A Good Year?

It seems that the summary judgment of 2009 is that it was wholly unsatisfactory, and there are many reasons to agree. And yet this was a very good year for me personally. I say that not to gloat, and I don’t believe that this makes up for the considerable misfortune that has befallen so many others, but I think it would be ungracious not to recognize and be grateful for my good fortune. Unlike most of the developed world, I had a great year at work (which was especially gratifying after the sanity-threatening year or two that preceded it), and am now in the midst of a company-wide, week plus holiday given as a reward for such a successful year. My ear finally healed, and I’ve had a chance to work my body back into shape, even managing to lose some weight through the holiday season. Our dog seems fully recovered and is thriving after surgery precipitated by a frightening brush with cancer. My nephew continues to grow more charming, and I’ve managed to maintain contact with him and his parents. As they say during Passover, that would have been enough, but there was more. There were so many little things that made me smile and say, “Cool.”

There are all sorts of summaries of the year in gadgets out there, but for me, there were two particular gadgets that made me happy this year, one of which I’ve had for twelve years. I had the watch that my wife gave me for my thirtieth birthday refurbished, and I’ve gone back to wearing it every day. It’s not flashy or remarkable, but it keeps very good time without a battery or winding. It is purely analog and mechanical. It’s an astonishing feat of craftsmanship, and I often find myself staring at it on my wrist in awe, trying and failing to imagine the precision of its inner workings.

Similarly precise and well-crafted, but not so purely analog and mechanical, is the new camera I got in October. Though a carpenter isn’t supposed to blame his tools, may I give credit to mine? It’s made me a much better photographer. I’m still amazed by the simultaneous sharpness and creaminess (for lack of a better word) of the images it produces, and its ability to work in limited light. And I don’t yet have the lens that’s supposed to make this camera so remarkable, though it’s on its way and should arrive early next week, suggesting still more wonders from this camera in 2010.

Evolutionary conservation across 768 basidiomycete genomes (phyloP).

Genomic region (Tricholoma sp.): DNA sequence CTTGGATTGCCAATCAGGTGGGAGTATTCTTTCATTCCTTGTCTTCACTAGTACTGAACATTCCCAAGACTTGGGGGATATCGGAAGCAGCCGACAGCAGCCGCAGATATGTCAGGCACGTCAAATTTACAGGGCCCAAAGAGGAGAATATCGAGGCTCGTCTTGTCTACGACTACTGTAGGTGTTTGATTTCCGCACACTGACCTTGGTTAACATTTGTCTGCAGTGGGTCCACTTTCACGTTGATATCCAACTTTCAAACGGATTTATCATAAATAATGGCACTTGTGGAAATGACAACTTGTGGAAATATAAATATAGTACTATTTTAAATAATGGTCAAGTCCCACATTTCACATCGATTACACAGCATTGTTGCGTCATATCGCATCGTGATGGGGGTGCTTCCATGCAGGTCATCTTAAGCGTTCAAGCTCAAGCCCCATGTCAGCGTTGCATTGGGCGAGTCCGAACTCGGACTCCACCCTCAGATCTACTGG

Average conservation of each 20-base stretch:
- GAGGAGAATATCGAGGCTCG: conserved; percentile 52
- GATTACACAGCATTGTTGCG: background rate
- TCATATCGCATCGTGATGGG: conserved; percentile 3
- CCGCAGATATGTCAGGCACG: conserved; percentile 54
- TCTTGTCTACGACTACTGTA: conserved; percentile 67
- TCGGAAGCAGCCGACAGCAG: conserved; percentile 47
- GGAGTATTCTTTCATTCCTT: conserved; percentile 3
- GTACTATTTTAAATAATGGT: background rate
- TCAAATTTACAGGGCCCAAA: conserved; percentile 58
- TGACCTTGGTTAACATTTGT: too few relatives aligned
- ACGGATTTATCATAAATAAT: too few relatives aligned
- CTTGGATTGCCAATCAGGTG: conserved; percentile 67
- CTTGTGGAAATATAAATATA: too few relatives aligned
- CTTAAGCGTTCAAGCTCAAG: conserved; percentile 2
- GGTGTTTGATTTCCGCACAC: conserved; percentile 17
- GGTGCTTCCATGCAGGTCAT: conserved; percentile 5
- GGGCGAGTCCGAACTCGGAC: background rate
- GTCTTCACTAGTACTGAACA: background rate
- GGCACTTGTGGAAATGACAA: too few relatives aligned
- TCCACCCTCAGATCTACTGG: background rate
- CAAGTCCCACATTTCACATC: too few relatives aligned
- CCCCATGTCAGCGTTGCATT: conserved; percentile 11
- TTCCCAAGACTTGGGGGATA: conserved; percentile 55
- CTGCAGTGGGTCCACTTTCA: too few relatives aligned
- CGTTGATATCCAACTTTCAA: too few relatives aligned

The more fully digital world of computers has offered its own pleasures, though for me, they’ve been almost exclusively software. I haven’t really gotten any new hardware this year (except for the Magic Mouse, which, meh), but the hardware I already had became far more useful, with impressive updates to Mac OS X, iPhone OS, and AppleTV. Even Windows 7, the release candidate of which I installed in VirtualBox (another fun discovery in 2009), is a clear improvement.

But the most significant advances by far have come from Google. The Web and mobile Web versions of Google Reader were already the way I consumed the vast majority of Web content, and the Google Mobile iPhone app had already proven handy. In 2009, they added the Chrome browser, Latitude, Google Voice, and Wave, and showed a preliminary version of the Chrome operating system. I’m very curious to see where these will converge in the coming year, but I expect an exponential increase in the usefulness of the Web–much of which is already provided for me by Google–to ensue.

I can’t tout the arrival of any great new literary voices in 2009, but I’ve still managed to find much that is new to me. On vacation in May, I picked up a used copy of Philip Roth‘s Sabbath’s Theater and read it through in a week. I had previously read only Goodbye, Columbus and Portnoy’s Complaint and enjoyed them, but wasn’t moved to read any further. But mature Roth proved to be a different matter entirely–audacious not in the superficial way so commented upon in Portnoy’s Complaint, but in the profound way running from Dante and Cervantes through Beckett. I went back through the great mid-period Roth from Zuckerman Bound to Operation Shylock, and was impressed by the many achievements he managed in that short period, including especially The Ghost Writer, The Counterlife, and Operation Shylock. But they all still seem to be a sort of rehearsal or maybe extended sketches in preparation for the grim news of Sabbath’s Theater. And I still have the American Trilogy to look forward to.

And against all expectations, just as I was reconciling myself the likely reality that Against the Day would be Thomas Pynchon‘s last novel, Inherent Vice appeared. It’s lighter and more accessible than most of his other novels, but it’s still great fun. It may prove to be an even more effective gateway to his writing than The Crying of Lot 49 has often been. Perhaps there will be yet another novel from Mr. Pynchon in the coming years.

Oh, and The Awl started publication.

These are among the many reasons I look back on 2009 fondly, while still looking forward to 2010. I know that many won’t remember this year happily, but I hope you all have something like the joy I’ve had this year in the coming year and those that follow.

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